It's official: Your children have grown up. They're leaving the nest and setting up lives of their own. You know they need their space, but you also want to keep your family united. You may no longer live under the same roof, but these 10 tips will help keep your family close.
1. Keep in touch
Communication is the foundation of any solid relationship. Be there for them when they need advice or a listening ear. Try scheduling regular calls, Skype dates or cafe meet-ups.
For those everyday moments you want to share, turn to social media. Whether through Instagram, Snapchat or Facebook, you can keep up with their lives while still giving them space.To get the whole family talking, create a group text message. Use it as the place to share funny stories, pictures and videos.
You're used to knowing everything that goes on in your children's lives. But you must resist the temptation to call every day and solve all of their problems for them. They need space to grow into independent and confident adults.
You can help them on their journey by stepping back. Allow them to make their own mistakes and learn about themselves. It will give them confidence to know you trust their abilities to thrive in the real world.
3. Respect boundaries
Every relationship is unique. Perhaps you were best friends with your parents, and you called them every day. But you can't expect the same from your children. Talk with them about what you would like from your relationship, not what you expect from them.
Your children are running their own lives now. Respect their boundaries and personal space. Be sure to ask before you drop in on them and don't expect them to make free time to accommodate you.
4. Have family dinners
What better way to have a family get-together than over a feast? If the kids live close, have them over for family dinners. Food has a way of bringing people together. It's the perfect way to catch up on everything they've been up to.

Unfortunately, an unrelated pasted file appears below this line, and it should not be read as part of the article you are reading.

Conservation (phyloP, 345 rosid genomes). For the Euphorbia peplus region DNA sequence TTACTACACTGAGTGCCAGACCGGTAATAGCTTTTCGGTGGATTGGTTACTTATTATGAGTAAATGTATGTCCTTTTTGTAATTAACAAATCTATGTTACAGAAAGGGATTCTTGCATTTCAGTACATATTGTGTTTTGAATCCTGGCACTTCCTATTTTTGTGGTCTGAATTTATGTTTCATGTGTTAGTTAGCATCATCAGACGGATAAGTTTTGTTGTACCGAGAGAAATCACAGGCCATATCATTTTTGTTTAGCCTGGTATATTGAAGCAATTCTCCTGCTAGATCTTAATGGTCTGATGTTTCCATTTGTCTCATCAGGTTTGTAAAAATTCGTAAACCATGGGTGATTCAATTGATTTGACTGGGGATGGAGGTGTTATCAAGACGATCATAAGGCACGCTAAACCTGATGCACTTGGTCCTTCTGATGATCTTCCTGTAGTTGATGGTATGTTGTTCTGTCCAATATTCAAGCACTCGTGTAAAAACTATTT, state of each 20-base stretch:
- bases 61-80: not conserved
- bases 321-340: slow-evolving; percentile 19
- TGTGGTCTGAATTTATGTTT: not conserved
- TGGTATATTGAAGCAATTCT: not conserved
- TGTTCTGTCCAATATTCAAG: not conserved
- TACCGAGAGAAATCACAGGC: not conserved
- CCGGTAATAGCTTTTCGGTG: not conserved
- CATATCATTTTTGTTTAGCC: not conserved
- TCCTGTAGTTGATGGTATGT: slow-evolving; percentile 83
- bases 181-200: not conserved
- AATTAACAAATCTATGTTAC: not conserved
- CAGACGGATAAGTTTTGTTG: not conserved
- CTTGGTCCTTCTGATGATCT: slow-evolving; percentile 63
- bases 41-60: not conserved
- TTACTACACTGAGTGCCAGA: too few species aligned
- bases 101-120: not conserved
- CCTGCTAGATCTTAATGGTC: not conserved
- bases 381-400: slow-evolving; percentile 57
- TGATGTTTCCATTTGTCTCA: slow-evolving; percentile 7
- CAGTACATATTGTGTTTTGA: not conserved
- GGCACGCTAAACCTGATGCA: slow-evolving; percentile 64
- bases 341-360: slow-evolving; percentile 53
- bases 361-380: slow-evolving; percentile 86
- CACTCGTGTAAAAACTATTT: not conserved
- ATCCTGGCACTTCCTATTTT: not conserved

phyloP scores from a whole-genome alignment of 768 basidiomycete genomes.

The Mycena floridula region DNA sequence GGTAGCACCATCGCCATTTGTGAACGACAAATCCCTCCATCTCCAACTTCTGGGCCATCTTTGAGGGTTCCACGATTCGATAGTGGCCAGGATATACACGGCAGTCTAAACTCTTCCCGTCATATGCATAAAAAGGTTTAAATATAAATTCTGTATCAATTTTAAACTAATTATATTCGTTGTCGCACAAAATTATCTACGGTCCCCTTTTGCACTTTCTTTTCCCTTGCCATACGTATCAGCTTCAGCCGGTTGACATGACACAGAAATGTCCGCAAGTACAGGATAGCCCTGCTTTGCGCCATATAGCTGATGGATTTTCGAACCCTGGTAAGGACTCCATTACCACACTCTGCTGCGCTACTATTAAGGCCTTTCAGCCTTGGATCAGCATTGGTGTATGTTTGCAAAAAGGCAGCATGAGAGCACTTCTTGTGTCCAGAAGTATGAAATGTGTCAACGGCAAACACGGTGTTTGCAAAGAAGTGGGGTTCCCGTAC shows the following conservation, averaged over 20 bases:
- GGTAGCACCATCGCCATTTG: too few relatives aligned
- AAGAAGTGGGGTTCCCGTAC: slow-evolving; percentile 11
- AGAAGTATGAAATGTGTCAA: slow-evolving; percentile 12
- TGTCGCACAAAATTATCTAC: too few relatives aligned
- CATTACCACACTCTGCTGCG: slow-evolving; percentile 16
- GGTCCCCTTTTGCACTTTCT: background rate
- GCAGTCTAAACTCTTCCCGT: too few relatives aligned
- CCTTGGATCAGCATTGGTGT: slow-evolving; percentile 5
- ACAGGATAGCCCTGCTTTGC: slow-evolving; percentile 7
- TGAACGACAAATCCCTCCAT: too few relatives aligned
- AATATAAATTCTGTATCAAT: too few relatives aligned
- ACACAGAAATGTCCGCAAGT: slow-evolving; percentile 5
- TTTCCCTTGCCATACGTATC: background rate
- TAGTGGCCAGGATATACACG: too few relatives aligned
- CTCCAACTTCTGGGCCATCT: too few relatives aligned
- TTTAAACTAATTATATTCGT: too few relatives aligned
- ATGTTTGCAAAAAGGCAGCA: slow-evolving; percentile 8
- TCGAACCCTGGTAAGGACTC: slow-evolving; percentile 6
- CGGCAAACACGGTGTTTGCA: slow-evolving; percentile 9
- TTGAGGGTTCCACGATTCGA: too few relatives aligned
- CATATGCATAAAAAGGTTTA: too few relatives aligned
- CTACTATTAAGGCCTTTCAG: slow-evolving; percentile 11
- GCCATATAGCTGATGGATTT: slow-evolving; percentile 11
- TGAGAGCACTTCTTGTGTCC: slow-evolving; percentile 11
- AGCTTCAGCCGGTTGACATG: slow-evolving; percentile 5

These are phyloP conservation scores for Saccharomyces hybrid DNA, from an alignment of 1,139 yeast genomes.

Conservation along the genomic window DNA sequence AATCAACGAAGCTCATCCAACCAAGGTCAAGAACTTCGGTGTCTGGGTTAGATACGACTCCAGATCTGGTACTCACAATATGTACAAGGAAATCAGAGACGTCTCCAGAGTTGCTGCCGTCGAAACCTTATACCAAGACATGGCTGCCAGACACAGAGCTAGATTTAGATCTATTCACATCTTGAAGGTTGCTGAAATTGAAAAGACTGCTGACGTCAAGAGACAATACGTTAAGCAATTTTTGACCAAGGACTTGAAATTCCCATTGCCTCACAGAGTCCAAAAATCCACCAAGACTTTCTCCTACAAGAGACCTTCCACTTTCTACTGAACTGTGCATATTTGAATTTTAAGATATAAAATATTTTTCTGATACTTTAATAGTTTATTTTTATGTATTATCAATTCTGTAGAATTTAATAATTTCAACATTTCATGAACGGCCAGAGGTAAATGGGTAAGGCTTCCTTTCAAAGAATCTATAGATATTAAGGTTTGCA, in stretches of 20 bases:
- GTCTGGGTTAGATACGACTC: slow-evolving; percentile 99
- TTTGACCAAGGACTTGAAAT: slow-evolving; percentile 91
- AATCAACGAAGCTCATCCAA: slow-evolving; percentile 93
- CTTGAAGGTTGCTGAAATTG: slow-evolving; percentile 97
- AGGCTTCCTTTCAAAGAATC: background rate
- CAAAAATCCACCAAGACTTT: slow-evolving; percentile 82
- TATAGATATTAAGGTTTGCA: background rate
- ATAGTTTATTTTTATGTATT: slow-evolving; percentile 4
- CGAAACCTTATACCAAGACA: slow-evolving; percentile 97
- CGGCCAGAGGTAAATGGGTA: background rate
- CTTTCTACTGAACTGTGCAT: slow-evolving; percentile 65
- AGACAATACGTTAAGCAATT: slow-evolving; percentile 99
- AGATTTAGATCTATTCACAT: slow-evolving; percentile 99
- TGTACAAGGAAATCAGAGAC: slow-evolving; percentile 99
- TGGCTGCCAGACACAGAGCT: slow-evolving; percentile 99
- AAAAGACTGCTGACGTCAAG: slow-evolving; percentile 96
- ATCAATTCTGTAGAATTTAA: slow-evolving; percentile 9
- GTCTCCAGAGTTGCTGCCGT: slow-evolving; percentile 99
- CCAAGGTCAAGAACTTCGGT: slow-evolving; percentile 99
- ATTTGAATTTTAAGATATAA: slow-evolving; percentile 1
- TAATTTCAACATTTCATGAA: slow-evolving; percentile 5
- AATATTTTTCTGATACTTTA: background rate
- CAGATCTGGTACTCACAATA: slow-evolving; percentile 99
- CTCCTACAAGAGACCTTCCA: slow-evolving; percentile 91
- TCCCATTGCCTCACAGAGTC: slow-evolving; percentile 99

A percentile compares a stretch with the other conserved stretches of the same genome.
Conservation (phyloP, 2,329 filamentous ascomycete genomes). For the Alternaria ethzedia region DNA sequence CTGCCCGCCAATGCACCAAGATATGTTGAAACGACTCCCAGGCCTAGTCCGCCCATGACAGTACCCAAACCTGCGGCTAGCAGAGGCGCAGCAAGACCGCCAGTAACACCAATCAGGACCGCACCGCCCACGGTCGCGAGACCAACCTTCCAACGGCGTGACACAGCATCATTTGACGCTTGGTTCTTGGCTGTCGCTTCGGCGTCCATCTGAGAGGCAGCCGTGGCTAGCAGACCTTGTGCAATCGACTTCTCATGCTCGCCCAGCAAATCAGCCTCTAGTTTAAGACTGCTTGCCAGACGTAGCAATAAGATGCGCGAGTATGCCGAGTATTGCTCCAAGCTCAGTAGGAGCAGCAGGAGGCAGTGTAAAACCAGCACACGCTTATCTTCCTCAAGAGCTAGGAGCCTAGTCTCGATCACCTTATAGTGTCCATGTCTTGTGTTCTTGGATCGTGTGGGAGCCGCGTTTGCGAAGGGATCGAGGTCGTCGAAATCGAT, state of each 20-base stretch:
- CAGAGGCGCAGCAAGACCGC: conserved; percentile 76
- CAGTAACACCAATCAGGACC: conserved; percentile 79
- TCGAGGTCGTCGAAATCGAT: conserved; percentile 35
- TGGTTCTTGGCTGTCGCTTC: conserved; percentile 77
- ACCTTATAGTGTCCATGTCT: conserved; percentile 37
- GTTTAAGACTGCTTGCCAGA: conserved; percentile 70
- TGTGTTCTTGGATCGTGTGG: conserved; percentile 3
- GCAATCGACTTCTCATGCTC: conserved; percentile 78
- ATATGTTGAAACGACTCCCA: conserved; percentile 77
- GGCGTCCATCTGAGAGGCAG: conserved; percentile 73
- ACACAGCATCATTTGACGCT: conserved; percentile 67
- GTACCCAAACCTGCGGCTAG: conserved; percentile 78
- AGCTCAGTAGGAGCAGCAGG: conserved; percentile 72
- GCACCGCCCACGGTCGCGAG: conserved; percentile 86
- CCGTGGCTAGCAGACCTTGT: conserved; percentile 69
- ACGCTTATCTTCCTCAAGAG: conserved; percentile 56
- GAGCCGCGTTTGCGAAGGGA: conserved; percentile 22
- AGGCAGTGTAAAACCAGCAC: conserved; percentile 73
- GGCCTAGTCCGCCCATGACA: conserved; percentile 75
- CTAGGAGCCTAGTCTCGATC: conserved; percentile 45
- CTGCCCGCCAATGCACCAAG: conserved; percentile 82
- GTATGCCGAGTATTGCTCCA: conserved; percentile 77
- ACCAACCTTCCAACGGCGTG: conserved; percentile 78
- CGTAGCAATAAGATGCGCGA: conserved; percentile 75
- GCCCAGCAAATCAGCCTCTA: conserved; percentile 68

5. Organize a team event
Get out of the house and do something fun together. Plan a monthly hike or a game of kickball in the park. Hold a big summer barbecue or take a family trip to the nearest theme park. Doing a team event creates feelings of unity that will last well beyond the get-together.
If you can't get together often, try taking one big trip away from everyday life? Whether you prefer to relax on the beach or want exciting adventures in the mountains, invite the kids to join you on an adventure.
7. Offer to help
If you have some spare time on your hands, offer to help out around their house. Babysit their children, take care of the dog or help them renovate. It's a win-win: You get to see them and they will appreciate the helping hand.
8. Go to their events
You daughter is in a musical, your son is hosting a party and your grandkids have a violin recital. If you have been invited, do your best to be there. Be their number one fan! Your support still means the world to them.
9. Create new traditions
Holidays are traditionally spent with family. But with families of their own, your children might not be able to make it to the annual feast. This doesn't mean you have to spend the holidays apart; you can create new traditions.
Perhaps the holiday celebration needs to happen on a different day or at a different time. Or you can turn the tables — go to your children's house instead of being the host. If you can't be together, you can open presents together via video chat. With a little creativity, you can create new traditions that will bring the family together.
10. Stay supportive
Let your kids know that if they ever need or want to return home, you will welcome them with open arms. There's no replacement for the sense of belonging that will give your kids. They will be more confident in their relationship with you when they know you are there for them even when times are hard.
Shayne Fitz-Coy is the Co-CEO and President of Alert-1, an aging-in-place technology company headquartered in Williamsport, Pennsylvania. Shayne has a Bachelor's degree in Psychology from Harvard College, a Masters in Business Administration from Stanford, and a keen interest in any affordable tech gadgets that improve the daily life of seniors.